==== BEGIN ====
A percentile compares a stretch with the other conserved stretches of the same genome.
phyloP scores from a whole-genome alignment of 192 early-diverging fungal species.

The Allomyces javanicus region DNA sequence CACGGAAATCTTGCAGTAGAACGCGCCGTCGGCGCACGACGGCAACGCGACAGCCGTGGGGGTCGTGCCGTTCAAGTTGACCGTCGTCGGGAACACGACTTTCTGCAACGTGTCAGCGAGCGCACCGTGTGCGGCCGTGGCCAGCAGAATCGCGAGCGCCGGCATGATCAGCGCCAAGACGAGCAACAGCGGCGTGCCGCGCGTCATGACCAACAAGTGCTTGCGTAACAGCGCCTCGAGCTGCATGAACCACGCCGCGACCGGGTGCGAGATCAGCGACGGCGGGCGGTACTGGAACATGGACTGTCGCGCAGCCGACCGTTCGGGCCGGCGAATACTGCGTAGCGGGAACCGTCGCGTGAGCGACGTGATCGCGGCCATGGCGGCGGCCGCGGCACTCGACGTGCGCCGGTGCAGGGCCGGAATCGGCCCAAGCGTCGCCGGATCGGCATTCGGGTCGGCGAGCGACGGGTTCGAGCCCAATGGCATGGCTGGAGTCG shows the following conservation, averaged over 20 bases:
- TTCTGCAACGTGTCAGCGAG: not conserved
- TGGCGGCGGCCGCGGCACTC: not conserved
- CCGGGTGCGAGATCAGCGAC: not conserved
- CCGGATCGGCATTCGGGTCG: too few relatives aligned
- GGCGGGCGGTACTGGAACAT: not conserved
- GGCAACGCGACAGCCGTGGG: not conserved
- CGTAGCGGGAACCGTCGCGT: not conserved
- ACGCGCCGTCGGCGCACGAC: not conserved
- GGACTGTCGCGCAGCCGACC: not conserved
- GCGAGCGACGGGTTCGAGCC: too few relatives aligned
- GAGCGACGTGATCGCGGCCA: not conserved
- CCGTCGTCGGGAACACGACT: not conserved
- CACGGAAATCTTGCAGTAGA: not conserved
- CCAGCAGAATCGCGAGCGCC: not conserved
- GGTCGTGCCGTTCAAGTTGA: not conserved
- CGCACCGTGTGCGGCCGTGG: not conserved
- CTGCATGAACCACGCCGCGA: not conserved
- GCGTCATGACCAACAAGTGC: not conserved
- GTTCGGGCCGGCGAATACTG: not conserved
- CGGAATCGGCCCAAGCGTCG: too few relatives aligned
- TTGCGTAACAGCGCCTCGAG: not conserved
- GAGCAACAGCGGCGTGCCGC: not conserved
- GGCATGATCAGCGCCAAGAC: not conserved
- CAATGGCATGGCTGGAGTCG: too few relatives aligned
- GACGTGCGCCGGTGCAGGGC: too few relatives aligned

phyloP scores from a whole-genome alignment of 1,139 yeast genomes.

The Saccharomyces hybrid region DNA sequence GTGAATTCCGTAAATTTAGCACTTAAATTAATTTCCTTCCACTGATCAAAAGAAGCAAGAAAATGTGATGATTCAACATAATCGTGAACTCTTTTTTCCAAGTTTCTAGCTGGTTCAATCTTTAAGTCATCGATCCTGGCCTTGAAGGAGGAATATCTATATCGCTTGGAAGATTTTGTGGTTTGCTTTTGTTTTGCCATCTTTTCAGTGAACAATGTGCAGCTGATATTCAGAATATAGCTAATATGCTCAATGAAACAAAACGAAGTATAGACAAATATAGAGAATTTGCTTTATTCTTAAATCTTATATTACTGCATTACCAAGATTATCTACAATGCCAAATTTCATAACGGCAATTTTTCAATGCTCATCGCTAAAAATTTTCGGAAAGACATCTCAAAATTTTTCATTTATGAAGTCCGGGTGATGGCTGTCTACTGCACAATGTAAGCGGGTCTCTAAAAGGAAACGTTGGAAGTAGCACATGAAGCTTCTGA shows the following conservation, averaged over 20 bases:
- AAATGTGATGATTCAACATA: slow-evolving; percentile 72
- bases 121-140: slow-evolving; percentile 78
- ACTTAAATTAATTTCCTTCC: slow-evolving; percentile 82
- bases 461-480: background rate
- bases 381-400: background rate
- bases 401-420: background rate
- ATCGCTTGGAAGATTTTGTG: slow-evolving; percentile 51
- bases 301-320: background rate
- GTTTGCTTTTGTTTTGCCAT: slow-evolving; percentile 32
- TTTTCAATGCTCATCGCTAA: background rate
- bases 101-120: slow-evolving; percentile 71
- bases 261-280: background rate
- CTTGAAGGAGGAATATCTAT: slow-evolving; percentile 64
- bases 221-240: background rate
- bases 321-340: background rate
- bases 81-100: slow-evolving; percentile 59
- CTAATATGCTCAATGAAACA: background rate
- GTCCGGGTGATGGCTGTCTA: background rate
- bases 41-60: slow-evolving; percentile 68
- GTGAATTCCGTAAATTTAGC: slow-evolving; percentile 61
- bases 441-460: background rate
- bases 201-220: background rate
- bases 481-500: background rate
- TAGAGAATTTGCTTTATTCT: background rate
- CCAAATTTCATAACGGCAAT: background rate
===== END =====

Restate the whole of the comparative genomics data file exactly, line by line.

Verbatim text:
A percentile compares a stretch with the other conserved stretches of the same genome.
phyloP scores from a whole-genome alignment of 192 early-diverging fungal species.

The Allomyces javanicus region DNA sequence CACGGAAATCTTGCAGTAGAACGCGCCGTCGGCGCACGACGGCAACGCGACAGCCGTGGGGGTCGTGCCGTTCAAGTTGACCGTCGTCGGGAACACGACTTTCTGCAACGTGTCAGCGAGCGCACCGTGTGCGGCCGTGGCCAGCAGAATCGCGAGCGCCGGCATGATCAGCGCCAAGACGAGCAACAGCGGCGTGCCGCGCGTCATGACCAACAAGTGCTTGCGTAACAGCGCCTCGAGCTGCATGAACCACGCCGCGACCGGGTGCGAGATCAGCGACGGCGGGCGGTACTGGAACATGGACTGTCGCGCAGCCGACCGTTCGGGCCGGCGAATACTGCGTAGCGGGAACCGTCGCGTGAGCGACGTGATCGCGGCCATGGCGGCGGCCGCGGCACTCGACGTGCGCCGGTGCAGGGCCGGAATCGGCCCAAGCGTCGCCGGATCGGCATTCGGGTCGGCGAGCGACGGGTTCGAGCCCAATGGCATGGCTGGAGTCG shows the following conservation, averaged over 20 bases:
- TTCTGCAACGTGTCAGCGAG: not conserved
- TGGCGGCGGCCGCGGCACTC: not conserved
- CCGGGTGCGAGATCAGCGAC: not conserved
- CCGGATCGGCATTCGGGTCG: too few relatives aligned
- GGCGGGCGGTACTGGAACAT: not conserved
- GGCAACGCGACAGCCGTGGG: not conserved
- CGTAGCGGGAACCGTCGCGT: not conserved
- ACGCGCCGTCGGCGCACGAC: not conserved
- GGACTGTCGCGCAGCCGACC: not conserved
- GCGAGCGACGGGTTCGAGCC: too few relatives aligned
- GAGCGACGTGATCGCGGCCA: not conserved
- CCGTCGTCGGGAACACGACT: not conserved
- CACGGAAATCTTGCAGTAGA: not conserved
- CCAGCAGAATCGCGAGCGCC: not conserved
- GGTCGTGCCGTTCAAGTTGA: not conserved
- CGCACCGTGTGCGGCCGTGG: not conserved
- CTGCATGAACCACGCCGCGA: not conserved
- GCGTCATGACCAACAAGTGC: not conserved
- GTTCGGGCCGGCGAATACTG: not conserved
- CGGAATCGGCCCAAGCGTCG: too few relatives aligned
- TTGCGTAACAGCGCCTCGAG: not conserved
- GAGCAACAGCGGCGTGCCGC: not conserved
- GGCATGATCAGCGCCAAGAC: not conserved
- CAATGGCATGGCTGGAGTCG: too few relatives aligned
- GACGTGCGCCGGTGCAGGGC: too few relatives aligned

phyloP scores from a whole-genome alignment of 1,139 yeast genomes.

The Saccharomyces hybrid region DNA sequence GTGAATTCCGTAAATTTAGCACTTAAATTAATTTCCTTCCACTGATCAAAAGAAGCAAGAAAATGTGATGATTCAACATAATCGTGAACTCTTTTTTCCAAGTTTCTAGCTGGTTCAATCTTTAAGTCATCGATCCTGGCCTTGAAGGAGGAATATCTATATCGCTTGGAAGATTTTGTGGTTTGCTTTTGTTTTGCCATCTTTTCAGTGAACAATGTGCAGCTGATATTCAGAATATAGCTAATATGCTCAATGAAACAAAACGAAGTATAGACAAATATAGAGAATTTGCTTTATTCTTAAATCTTATATTACTGCATTACCAAGATTATCTACAATGCCAAATTTCATAACGGCAATTTTTCAATGCTCATCGCTAAAAATTTTCGGAAAGACATCTCAAAATTTTTCATTTATGAAGTCCGGGTGATGGCTGTCTACTGCACAATGTAAGCGGGTCTCTAAAAGGAAACGTTGGAAGTAGCACATGAAGCTTCTGA shows the following conservation, averaged over 20 bases:
- AAATGTGATGATTCAACATA: slow-evolving; percentile 72
- bases 121-140: slow-evolving; percentile 78
- ACTTAAATTAATTTCCTTCC: slow-evolving; percentile 82
- bases 461-480: background rate
- bases 381-400: background rate
- bases 401-420: background rate
- ATCGCTTGGAAGATTTTGTG: slow-evolving; percentile 51
- bases 301-320: background rate
- GTTTGCTTTTGTTTTGCCAT: slow-evolving; percentile 32
- TTTTCAATGCTCATCGCTAA: background rate
- bases 101-120: slow-evolving; percentile 71
- bases 261-280: background rate
- CTTGAAGGAGGAATATCTAT: slow-evolving; percentile 64
- bases 221-240: background rate
- bases 321-340: background rate
- bases 81-100: slow-evolving; percentile 59
- CTAATATGCTCAATGAAACA: background rate
- GTCCGGGTGATGGCTGTCTA: background rate
- bases 41-60: slow-evolving; percentile 68
- GTGAATTCCGTAAATTTAGC: slow-evolving; percentile 61
- bases 441-460: background rate
- bases 201-220: background rate
- bases 481-500: background rate
- TAGAGAATTTGCTTTATTCT: background rate
- CCAAATTTCATAACGGCAAT: background rate